The ground has changed beyond claim of classification –
clay or sand or silt, percentage between. This is something else,
ash-dark as tannins in water, salt-lake still. The photographic negative
of another place, another day, tree trunks skeletal in flood-plain
light, all light, all liquid – Branches hold back the dry weight of sky,
propped between bare earth and cloud-burden. Know this is
not barren. It takes to learn its colours, and takes away – not fragile
but pushing back at the event, all impulse, resisting force.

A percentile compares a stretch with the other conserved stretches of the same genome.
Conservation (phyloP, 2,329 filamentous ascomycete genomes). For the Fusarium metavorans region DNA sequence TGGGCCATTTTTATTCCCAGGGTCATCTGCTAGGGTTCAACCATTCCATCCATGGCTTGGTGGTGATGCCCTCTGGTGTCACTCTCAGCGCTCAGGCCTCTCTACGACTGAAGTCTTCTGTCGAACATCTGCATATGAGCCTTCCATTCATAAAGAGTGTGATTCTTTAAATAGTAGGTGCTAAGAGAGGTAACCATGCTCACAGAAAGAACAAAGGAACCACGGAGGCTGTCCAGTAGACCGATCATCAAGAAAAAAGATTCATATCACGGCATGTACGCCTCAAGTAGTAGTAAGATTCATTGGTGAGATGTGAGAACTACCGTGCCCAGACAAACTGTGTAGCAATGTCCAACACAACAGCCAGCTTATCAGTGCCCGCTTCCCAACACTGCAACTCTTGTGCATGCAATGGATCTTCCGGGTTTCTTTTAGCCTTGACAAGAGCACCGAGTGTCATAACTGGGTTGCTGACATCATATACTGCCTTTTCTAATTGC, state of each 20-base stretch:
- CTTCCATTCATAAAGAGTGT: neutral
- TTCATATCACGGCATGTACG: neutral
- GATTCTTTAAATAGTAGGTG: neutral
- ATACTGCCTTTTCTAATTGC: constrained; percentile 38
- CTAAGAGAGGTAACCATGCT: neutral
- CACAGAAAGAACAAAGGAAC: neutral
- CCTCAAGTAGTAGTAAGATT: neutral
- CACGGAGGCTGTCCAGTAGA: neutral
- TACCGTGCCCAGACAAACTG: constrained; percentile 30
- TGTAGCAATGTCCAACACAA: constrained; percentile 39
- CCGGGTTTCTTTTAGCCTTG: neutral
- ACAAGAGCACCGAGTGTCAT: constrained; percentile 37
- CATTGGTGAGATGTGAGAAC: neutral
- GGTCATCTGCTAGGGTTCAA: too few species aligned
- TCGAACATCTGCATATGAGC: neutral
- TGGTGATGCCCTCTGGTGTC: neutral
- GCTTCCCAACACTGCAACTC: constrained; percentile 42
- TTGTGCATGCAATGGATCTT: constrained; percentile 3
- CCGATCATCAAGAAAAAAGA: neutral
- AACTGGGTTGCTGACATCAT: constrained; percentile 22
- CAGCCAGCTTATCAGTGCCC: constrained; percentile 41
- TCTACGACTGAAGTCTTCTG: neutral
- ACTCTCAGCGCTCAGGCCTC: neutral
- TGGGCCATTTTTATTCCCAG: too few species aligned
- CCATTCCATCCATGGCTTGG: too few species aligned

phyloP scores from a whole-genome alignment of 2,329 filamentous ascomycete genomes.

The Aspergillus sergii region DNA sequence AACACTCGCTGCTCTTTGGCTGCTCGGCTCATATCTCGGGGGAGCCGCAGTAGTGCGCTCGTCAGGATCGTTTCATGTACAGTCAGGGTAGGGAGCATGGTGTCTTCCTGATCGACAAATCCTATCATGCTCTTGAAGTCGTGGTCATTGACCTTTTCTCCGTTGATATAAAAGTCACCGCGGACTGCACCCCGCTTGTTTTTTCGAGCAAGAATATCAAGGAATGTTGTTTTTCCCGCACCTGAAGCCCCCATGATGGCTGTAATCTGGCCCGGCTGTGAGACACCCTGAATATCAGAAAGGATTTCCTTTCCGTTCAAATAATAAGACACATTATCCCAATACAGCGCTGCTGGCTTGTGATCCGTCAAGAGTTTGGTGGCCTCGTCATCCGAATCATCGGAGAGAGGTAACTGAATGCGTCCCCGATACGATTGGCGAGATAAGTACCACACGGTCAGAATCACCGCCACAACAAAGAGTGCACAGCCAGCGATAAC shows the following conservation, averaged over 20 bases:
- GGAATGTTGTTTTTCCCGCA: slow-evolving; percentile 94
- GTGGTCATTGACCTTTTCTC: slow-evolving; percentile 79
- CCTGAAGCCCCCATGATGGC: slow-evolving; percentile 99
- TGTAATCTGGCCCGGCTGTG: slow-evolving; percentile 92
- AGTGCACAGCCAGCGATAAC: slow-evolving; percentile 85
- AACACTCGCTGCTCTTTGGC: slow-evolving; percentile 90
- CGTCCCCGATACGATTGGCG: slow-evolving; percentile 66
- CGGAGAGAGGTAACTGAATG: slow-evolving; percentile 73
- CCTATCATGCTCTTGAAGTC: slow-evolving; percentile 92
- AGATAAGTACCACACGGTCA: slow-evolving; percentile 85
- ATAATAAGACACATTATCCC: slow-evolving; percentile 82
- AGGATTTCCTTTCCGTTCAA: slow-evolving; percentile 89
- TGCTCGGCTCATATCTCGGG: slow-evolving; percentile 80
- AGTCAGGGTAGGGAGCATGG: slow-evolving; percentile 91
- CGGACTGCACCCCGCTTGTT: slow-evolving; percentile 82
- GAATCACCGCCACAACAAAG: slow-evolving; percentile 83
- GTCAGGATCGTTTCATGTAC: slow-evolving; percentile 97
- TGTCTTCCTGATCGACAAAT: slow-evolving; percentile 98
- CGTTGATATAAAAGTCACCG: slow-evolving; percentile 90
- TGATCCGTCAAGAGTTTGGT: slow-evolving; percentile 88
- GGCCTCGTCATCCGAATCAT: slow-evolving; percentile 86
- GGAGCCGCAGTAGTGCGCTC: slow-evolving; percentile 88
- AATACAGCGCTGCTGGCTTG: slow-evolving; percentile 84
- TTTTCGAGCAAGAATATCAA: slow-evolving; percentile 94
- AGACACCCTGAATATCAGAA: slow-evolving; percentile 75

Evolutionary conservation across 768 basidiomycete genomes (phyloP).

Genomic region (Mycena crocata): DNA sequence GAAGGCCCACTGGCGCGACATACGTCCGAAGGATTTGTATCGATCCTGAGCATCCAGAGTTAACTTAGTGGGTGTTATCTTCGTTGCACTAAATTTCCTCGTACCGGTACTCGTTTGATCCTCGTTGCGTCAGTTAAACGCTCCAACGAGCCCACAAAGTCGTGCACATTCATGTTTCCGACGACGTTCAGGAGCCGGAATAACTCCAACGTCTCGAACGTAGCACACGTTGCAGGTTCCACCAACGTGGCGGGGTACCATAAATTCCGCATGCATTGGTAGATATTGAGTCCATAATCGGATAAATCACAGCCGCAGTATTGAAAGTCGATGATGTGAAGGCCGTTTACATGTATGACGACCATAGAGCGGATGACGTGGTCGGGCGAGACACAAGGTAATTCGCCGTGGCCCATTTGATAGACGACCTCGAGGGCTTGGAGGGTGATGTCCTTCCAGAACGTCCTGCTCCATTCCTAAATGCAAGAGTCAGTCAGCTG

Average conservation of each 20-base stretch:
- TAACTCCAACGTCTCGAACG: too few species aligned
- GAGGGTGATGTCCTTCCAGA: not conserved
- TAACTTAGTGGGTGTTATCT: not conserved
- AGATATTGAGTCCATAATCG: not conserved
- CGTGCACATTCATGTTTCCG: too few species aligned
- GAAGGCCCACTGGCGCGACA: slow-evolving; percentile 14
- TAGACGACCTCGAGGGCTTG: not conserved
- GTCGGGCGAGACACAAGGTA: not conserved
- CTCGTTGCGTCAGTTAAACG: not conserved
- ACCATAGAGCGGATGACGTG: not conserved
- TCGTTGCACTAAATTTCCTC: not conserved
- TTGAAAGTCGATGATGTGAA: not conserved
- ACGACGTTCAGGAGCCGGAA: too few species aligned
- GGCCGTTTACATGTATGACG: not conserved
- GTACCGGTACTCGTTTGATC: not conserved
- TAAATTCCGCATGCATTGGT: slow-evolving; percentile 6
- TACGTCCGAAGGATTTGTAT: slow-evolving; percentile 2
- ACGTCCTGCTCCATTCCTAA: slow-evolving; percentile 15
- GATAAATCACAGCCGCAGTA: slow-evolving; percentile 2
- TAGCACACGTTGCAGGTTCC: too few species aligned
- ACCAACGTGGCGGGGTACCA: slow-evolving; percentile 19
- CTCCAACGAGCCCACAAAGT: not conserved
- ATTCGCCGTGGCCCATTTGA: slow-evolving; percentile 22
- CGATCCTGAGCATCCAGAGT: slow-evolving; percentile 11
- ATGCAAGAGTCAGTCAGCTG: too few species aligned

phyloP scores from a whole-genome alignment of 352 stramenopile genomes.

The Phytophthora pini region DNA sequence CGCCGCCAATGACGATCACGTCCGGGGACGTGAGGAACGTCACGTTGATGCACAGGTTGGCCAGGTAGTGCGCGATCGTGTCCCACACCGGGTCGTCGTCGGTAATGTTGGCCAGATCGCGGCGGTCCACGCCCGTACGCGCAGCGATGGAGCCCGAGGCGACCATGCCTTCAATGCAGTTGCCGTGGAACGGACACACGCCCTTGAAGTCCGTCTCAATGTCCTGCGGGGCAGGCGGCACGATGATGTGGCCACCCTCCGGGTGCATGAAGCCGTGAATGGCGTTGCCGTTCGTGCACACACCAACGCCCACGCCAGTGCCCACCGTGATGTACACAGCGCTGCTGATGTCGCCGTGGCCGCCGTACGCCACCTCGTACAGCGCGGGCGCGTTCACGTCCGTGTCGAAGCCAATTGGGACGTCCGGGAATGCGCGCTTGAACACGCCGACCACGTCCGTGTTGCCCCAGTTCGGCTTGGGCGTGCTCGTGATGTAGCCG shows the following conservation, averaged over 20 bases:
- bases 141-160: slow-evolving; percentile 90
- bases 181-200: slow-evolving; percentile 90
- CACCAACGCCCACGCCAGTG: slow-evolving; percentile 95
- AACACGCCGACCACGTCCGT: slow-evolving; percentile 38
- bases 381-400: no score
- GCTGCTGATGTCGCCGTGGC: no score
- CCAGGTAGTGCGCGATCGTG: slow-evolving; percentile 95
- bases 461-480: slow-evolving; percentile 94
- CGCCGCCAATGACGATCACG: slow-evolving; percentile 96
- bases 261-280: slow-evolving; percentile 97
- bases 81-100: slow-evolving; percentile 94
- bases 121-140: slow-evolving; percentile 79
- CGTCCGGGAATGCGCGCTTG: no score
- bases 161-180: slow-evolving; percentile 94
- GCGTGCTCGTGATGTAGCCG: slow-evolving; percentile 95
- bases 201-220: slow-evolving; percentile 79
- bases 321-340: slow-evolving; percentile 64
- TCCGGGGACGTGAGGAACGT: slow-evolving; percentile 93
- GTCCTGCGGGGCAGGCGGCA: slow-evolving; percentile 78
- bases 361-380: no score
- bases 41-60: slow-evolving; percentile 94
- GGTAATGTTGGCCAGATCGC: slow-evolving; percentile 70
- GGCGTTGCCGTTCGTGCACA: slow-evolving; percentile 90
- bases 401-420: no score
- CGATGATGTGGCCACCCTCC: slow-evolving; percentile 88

That instinct: map damage and explain, excuse. A burn-off, out
of control. Boards peeling at the corners, hangdog,
dates shadowed in red: the universal sign of fire
or the colour walking under our fingernails,
countered in the lurid sensibility of new growth,
and the depth of white in every footprint.
Catherine Noske is a lecturer in Creative Writing and editor of Westerly at the University of Western Australia. Her research focuses on contemporary Australian place-making. She has been awarded the A.D. Hope Prize, twice received the Elyne Mitchell Prize for Rural Women Writers, and was shortlisted for the Dorothy Hewett Award (2015). Her first novel is forthcoming with Picador.